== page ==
In 1991, Fear Factory proceeded to record a series of cuts to comprise their debut album with the then relatively unknown producer, Ross Robinson in Blackie Lawless’ studio. However, due to the band being unhappy with the terms of their recording contract, the material was not released at the time.

They retained the rights to the songs, however, many of which they re-recorded with a different producer, Colin Richardson, for inclusion on their actual debut release Soul of a New Machine, in 1992. Meanwhile, Ross Robinson obtained the rights to the recording, which he used to promote himself, subsequently finding enormous success during the nu metal explosion of the mid-late 1990s when he worked with bands such as Korn, Limp Bizkit and Slipknot; ironically, bands that had little in common with the Fear Factory of 1991. The recording itself was eventually given an official release through Roadrunner Records in 2002 under the title Concrete during the band’s interim demise. It was seen as a controversial release, being issued out of the band’s outstanding contractual obligations and without the approval of all of the band’s members.

Although fan opinion has been divided over whether the Ross Robinson production properly captures the intricacies of the band’s sound, with the finished product favoring a more straight-up approach and Robinson’s distinct drum sound, the “secret” album has nevertheless become an important album for fans of the early Fear Factory sound and can be seen as a bridge between the band’s sound on their demo recordings and that on their debut release, Soul of a New Machine as well as a source of the blueprints for some of the band’s later songs and b-sides.

Based on the Concrete recording, Max Cavalera recommended them to the then death metal focused Roadrunner Records label, who proceeded to offer them a recording contract. While the band signed the contract at the time, it has since become the source of some controversy based on Roadrunner’s treatment of the band during the events surrounding their interim break up in 2002. This is supported by Burton C. Bell’s scathing lyrics on “Slave Labor” – the opening song on 2004’s Archetype, the band’s first album after their reformation – that do not mince their words about the band’s feelings on the matter. After working with numerous bassists, Andrew Shives was hired as a live bassist prior to the release of their debut album.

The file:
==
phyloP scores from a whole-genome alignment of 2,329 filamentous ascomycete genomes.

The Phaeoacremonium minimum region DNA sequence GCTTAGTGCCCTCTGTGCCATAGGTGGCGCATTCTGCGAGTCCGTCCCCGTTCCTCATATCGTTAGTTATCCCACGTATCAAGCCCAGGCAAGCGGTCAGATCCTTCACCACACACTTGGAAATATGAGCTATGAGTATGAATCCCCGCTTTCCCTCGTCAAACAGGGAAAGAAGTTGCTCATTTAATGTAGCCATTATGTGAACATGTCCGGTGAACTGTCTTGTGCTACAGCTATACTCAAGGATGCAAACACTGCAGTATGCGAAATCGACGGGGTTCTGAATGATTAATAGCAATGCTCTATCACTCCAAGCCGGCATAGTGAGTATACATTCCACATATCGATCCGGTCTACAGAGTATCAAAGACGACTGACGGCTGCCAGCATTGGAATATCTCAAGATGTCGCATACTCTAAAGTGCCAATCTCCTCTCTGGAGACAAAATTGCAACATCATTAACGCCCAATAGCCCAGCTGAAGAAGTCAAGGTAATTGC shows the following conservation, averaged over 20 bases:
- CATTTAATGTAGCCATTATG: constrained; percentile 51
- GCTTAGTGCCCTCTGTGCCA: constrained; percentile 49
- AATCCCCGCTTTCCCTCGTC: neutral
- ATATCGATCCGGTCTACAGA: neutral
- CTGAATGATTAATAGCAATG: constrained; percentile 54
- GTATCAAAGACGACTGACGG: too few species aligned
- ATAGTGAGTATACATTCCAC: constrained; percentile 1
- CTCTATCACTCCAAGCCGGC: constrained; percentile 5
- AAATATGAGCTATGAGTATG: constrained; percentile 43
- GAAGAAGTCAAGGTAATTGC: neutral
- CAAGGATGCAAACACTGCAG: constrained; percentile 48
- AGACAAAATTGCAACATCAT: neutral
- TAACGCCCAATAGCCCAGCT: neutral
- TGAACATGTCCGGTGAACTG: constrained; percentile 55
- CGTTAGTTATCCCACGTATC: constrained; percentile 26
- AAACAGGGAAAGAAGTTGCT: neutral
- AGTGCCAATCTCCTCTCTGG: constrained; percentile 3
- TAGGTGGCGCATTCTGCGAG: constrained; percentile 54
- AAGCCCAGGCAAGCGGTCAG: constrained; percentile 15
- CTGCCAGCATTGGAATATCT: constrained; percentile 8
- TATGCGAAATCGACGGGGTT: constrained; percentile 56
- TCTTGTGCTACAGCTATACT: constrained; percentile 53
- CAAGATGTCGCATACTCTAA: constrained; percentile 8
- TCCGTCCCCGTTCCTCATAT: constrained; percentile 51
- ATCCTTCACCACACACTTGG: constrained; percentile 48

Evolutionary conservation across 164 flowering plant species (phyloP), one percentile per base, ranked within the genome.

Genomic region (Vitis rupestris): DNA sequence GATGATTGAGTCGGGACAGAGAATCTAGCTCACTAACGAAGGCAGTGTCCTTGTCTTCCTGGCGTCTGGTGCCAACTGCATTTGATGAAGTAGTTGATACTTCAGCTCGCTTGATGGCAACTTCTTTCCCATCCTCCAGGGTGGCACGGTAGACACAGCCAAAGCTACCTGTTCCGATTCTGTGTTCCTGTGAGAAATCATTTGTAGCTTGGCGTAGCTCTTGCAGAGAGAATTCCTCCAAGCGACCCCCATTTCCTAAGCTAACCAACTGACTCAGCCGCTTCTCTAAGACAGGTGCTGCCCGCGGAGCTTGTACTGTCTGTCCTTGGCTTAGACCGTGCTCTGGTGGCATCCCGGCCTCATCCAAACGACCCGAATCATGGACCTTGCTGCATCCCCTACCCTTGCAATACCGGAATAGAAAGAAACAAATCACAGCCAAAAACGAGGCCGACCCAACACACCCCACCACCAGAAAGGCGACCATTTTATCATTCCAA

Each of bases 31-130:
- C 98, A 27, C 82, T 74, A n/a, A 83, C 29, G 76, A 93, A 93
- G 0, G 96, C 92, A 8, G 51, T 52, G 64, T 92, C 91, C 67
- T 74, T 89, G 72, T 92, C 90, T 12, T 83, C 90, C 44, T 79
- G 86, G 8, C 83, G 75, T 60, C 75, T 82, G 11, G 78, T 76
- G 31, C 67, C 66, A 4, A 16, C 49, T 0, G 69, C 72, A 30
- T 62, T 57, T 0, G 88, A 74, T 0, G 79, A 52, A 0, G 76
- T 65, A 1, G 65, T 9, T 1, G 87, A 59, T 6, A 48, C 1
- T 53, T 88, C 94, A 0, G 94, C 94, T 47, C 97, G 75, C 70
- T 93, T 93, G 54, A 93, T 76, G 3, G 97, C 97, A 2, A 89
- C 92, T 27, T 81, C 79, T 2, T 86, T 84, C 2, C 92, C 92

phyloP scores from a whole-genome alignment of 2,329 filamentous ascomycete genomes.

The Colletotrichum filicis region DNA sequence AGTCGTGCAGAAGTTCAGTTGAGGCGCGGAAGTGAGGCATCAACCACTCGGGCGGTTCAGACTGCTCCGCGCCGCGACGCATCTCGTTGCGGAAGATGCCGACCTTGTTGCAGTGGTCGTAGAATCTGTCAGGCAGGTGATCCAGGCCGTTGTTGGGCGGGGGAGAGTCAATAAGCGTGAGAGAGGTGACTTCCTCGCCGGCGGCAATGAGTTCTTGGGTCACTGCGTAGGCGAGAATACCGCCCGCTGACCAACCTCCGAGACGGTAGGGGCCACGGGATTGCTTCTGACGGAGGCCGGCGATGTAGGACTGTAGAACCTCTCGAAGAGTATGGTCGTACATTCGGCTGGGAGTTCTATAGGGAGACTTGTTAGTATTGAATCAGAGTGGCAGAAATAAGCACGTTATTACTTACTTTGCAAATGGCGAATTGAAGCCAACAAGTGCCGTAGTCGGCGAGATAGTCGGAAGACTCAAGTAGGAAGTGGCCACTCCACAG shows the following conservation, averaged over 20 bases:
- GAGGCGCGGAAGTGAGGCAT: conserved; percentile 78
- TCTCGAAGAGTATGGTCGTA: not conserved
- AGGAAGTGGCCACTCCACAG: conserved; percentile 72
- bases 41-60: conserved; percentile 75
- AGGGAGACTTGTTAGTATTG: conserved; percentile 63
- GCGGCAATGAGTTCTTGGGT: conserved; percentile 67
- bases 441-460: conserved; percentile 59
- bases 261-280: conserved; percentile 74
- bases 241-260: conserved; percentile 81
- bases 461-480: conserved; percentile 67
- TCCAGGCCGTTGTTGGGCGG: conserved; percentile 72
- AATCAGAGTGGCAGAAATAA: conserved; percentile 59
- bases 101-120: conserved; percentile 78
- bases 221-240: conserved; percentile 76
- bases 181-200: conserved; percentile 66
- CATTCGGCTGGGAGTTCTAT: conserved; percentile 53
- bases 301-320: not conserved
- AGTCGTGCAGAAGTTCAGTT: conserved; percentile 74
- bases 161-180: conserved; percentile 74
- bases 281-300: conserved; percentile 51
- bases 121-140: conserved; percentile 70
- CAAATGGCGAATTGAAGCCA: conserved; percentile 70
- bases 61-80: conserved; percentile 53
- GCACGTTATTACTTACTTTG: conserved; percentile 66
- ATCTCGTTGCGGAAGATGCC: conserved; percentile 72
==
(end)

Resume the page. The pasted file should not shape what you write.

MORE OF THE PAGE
Recorded with producer Colin Richardson and released in 1992, Soul of a New Machine was the band’s first exposure to the wider music scene and was seen as revolutionary for its pioneering industrial death metal sound, combining Bell’s harsh and melodic vocals, Herrera’s machine-like battery, the integrated industrial samples and textures and the sharp, down tuned rhythmic death metal riffs of Dino Cazares. Cazares wrote all the music and since they did not have a bass player, he played the guitar and the bass on the recording.

Due to the extreme nature of the music, the album was not successful in the mainstream and even today remains more of a cult favourite, never seeing the level of popularity attained by their later, more accessible works. Indeed, the band’s style progressively shifted further away from the death metal sound with every subsequent release and Soul of a New Machine can strictly be seen as Fear Factory’s final effort that lies firmly in the death metal camp.